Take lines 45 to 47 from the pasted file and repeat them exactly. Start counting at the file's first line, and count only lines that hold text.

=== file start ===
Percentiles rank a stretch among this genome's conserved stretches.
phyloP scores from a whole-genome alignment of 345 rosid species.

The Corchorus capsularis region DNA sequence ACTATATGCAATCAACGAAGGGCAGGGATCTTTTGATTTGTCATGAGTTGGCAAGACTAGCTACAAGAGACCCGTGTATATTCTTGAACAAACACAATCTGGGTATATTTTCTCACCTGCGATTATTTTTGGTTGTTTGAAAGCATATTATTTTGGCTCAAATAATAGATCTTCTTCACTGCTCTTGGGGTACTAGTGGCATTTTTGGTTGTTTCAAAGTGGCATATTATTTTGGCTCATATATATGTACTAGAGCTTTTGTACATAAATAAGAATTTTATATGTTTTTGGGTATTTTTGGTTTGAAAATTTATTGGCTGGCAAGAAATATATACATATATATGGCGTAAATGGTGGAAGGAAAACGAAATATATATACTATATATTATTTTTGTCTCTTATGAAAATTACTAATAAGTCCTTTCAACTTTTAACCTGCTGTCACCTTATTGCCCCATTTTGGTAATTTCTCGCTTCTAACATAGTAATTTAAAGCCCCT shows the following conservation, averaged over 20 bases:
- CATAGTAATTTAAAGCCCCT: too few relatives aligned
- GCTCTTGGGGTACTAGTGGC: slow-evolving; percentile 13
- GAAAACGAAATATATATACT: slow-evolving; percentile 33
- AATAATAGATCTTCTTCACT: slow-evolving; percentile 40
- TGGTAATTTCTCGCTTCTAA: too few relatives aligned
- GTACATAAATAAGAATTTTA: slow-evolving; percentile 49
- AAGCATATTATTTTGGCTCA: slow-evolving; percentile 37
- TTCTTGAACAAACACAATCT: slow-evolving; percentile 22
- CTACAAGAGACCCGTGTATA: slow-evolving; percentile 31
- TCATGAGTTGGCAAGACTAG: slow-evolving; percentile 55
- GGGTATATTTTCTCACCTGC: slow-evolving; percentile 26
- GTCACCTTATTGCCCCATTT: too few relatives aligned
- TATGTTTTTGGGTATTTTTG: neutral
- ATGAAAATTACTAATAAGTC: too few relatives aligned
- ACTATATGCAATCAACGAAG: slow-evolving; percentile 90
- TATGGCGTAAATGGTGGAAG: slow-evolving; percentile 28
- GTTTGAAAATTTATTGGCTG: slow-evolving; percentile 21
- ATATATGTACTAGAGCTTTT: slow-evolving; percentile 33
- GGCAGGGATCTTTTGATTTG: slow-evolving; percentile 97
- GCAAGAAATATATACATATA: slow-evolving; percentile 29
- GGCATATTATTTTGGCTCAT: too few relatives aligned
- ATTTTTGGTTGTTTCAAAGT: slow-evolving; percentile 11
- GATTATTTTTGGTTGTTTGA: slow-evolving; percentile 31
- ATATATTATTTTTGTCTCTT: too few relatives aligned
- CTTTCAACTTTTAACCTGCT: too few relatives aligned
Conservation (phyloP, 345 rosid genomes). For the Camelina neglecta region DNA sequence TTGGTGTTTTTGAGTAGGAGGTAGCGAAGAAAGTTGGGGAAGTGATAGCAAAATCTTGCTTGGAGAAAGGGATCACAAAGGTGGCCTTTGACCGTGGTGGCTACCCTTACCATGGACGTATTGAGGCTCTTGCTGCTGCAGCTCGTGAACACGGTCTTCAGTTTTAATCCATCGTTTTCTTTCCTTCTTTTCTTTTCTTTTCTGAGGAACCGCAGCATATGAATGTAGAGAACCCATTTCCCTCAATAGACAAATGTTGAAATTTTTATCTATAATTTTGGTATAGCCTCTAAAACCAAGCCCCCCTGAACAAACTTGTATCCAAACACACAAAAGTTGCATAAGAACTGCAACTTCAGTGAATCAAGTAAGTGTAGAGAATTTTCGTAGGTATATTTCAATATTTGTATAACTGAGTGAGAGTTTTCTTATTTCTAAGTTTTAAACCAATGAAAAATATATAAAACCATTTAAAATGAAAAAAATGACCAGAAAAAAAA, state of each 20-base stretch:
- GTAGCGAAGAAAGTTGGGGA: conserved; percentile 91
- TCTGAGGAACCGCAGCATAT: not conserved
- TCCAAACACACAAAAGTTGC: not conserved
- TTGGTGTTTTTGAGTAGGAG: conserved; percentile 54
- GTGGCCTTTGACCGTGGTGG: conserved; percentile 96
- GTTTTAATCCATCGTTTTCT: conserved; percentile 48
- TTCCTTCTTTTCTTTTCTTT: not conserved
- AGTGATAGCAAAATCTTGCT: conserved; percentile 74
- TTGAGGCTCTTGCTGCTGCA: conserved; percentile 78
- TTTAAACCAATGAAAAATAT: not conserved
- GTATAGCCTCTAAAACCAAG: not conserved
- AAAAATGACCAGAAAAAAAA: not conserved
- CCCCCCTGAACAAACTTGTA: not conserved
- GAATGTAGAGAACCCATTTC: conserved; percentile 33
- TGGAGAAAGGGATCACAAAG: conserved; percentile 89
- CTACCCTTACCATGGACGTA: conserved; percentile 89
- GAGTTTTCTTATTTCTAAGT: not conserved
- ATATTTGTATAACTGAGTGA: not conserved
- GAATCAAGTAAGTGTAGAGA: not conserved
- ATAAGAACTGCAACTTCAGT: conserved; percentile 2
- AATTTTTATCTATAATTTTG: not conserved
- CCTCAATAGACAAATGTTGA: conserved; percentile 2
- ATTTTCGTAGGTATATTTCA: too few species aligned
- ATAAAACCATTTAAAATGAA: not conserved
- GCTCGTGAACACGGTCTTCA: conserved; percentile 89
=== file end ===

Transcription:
- CTACCCTTACCATGGACGTA: conserved; percentile 89
- GAGTTTTCTTATTTCTAAGT: not conserved
- ATATTTGTATAACTGAGTGA: not conserved